US, China ‘close to fi­nal­iz­ing’ parts of trade deal

The Korea Times - - WORLD BUSINESS -

WASH­ING­TON (Reuters) — U.S. and Chi­nese of­fi­cials are “close to fi­nal­iz­ing” some parts of a trade agree­ment after high-level tele­phone dis­cus­sions on Fri­day, the U.S. Trade Rep­re­sen­ta­tive’s of­fice and China’s Com­merce Min­istry said, with talks to con­tinue.

The USTR pro­vided no de­tails on the ar­eas of progress.

“They made head­way on spe­cific is­sues and the two sides are close to fi­nal­iz­ing some sec­tions of the agree­ment. Dis­cus­sions will go on con­tin­u­ously at the deputy level, and the prin­ci­pals will have an­other call in the near fu­ture,” a state­ment said.

Wash­ing­ton and Bei­jing are work­ing to agree on the text for a “Phase 1” trade agree­ment an­nounced by U.S. Pres­i­dent Don­ald Trump on Oct. 11. Trump has said he hopes to sign the deal with China’s Pres­i­dent Xi Jin­ping next month at a sum­mit in Chile.

In a sep­a­rate state­ment posted on China’s Min­istry of Com­merce web­site on Satur­day morn­ing, Bei­jing con­firmed “tech­ni­cal con­sul­ta­tions” on some parts of a trade agree­ment were ba­si­cally com­pleted.

Agri­cul­tural prod­ucts are a ma­jor area of dis­cus­sion.

China’s Com­merce Min­istry said both sides con­firmed the United States will im­port Chi­nese-made cooked poul­try and cat­fish prod­ucts, while China will lift a ban on U.S. poul­try.

Bei­jing wants the United States to can­cel some ex­ist­ing U.S. tar­iffs on Chi­nese im­ports, peo­ple briefed on the Fri­day call told Reuters, in re­turn for pledg­ing to step up its pur­chases of U.S. com­modi­ties like soy­beans.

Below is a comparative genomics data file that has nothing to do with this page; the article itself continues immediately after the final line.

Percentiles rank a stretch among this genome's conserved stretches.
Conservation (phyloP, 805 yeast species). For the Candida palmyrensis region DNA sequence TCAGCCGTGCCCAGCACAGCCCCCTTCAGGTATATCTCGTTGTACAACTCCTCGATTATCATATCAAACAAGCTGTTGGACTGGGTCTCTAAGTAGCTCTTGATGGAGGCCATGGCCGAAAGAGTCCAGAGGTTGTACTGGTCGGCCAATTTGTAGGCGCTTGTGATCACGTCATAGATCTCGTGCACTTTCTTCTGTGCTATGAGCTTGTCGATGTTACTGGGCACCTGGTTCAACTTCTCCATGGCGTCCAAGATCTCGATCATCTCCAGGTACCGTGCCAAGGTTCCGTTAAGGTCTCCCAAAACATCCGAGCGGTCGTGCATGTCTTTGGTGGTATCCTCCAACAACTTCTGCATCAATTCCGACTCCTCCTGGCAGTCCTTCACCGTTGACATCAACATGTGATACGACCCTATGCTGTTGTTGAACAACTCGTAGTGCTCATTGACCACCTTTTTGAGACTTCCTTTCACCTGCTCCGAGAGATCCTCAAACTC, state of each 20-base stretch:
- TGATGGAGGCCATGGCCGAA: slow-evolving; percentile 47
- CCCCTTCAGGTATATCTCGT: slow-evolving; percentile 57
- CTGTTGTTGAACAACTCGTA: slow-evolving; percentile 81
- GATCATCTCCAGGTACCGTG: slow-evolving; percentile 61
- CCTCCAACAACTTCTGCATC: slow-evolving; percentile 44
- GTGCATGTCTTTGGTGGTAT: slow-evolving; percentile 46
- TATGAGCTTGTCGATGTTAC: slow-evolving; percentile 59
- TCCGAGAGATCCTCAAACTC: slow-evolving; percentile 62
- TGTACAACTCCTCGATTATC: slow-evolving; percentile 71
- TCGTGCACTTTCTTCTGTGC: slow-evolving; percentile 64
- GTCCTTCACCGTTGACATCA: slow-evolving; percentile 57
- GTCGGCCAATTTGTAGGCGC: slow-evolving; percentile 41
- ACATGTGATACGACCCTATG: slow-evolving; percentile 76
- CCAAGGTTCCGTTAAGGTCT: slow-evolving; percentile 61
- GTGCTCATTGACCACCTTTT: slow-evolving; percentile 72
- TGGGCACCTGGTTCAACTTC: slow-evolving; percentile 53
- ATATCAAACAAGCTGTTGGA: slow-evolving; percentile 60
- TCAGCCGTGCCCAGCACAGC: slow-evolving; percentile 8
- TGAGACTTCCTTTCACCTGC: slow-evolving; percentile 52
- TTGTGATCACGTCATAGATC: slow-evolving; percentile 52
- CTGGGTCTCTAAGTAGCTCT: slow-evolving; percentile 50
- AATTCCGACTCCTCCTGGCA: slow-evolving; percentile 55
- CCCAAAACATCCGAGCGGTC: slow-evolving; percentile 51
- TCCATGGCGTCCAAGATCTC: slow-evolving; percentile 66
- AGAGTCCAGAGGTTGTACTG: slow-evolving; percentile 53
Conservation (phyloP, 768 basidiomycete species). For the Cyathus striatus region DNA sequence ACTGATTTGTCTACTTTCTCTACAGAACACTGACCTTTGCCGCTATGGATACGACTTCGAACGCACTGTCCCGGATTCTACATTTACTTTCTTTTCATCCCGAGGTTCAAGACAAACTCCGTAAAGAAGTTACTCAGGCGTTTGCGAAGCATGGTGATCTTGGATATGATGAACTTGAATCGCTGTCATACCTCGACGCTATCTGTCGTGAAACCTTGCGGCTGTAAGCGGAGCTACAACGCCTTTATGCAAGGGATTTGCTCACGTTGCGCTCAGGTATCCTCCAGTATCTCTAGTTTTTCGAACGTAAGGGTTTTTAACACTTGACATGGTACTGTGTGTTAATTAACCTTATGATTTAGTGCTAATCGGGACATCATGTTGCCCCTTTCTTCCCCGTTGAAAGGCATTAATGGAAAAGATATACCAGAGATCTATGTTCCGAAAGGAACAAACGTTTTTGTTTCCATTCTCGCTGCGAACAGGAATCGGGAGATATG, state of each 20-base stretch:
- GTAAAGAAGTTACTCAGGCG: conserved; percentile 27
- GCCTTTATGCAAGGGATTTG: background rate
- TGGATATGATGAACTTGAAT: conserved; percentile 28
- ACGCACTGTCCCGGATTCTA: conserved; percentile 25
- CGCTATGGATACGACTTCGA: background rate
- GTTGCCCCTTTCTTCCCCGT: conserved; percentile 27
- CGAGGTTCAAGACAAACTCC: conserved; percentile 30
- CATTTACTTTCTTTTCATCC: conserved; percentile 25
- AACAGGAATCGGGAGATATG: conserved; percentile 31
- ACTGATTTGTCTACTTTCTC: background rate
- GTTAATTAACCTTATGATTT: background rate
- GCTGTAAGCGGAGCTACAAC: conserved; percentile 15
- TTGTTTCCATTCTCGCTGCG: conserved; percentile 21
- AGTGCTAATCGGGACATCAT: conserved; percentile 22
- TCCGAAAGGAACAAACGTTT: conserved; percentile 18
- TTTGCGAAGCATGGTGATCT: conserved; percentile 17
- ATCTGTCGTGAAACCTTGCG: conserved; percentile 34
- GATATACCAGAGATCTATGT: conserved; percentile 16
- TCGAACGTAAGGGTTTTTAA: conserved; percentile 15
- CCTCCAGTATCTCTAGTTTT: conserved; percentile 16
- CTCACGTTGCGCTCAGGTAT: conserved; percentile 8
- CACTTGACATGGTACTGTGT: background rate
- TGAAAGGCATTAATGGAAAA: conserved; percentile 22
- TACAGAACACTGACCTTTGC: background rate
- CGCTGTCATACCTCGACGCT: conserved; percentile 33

The United States wants Bei­jing to com­mit to buy­ing these prod­ucts at a spe­cific time and price, while Chi­nese buy­ers would like the dis­cre­tion to buy based on mar­ket con­di­tions.

The world’s two largest economies are try­ing to calm a nearly 16-month trade war that is roil­ing fi­nan­cial mar­kets, dis­rupt­ing sup­ply chains and slow­ing global eco­nomic growth.

“They want to make a deal very badly,” Trump told re­porters at the White

House on Fri­day. “They’re go­ing to be buy­ing much more farm prod­ucts than any­body thought pos­si­ble.”

Trump agreed ear­lier this month to can­cel an Oct. 15 in­crease in tar­iffs on $250 bil­lion in Chi­nese goods as part of a ten­ta­tive agree­ment on agri­cul­tural pur­chases, in­creased ac­cess to China’s fi­nan­cial ser­vices mar­kets, im­proved pro­tec­tions for in­tel­lec­tual prop­erty rights and a cur­rency pact.

White House ad­vis­ers are hop­ing to ce­ment a bind­ing, en­force­able agree­ment with Bei­jing, in­clud­ing a pledge not to force U.S. com­pa­nies to trans­fer tech­nol­ogy to Chi­nese com­pa­nies to do busi­ness there.

Bei­jing was ex­pected to ask Wash­ing­ton dur­ing Fri­day’s call to drop its plan to im­pose tar­iffs on $156 bil­lion worth of Chi­nese goods, in­clud­ing cell phones, lap­top com­put­ers and toys, on Dec. 15, two U.S.-based sources told Reuters.

Bei­jing is also seek­ing re­moval of 15 per­cent tar­iffs im­posed on Sept. 1 on about $125 bil­lion of Chi­nese goods, one of the sources said. Trump im­posed the tar­iffs in Au­gust after a failed round of talks.

AFP-Yon­hap

U.S. Trade Rep­re­sen­ta­tive Robert Lighthizer, left, lis­tens as Chi­nese Vice Premier Liu He talks while they line up for a group photo at the Diaoyu­tai State Guest­house in Bei­jing, in this Feb. 15 file photo.

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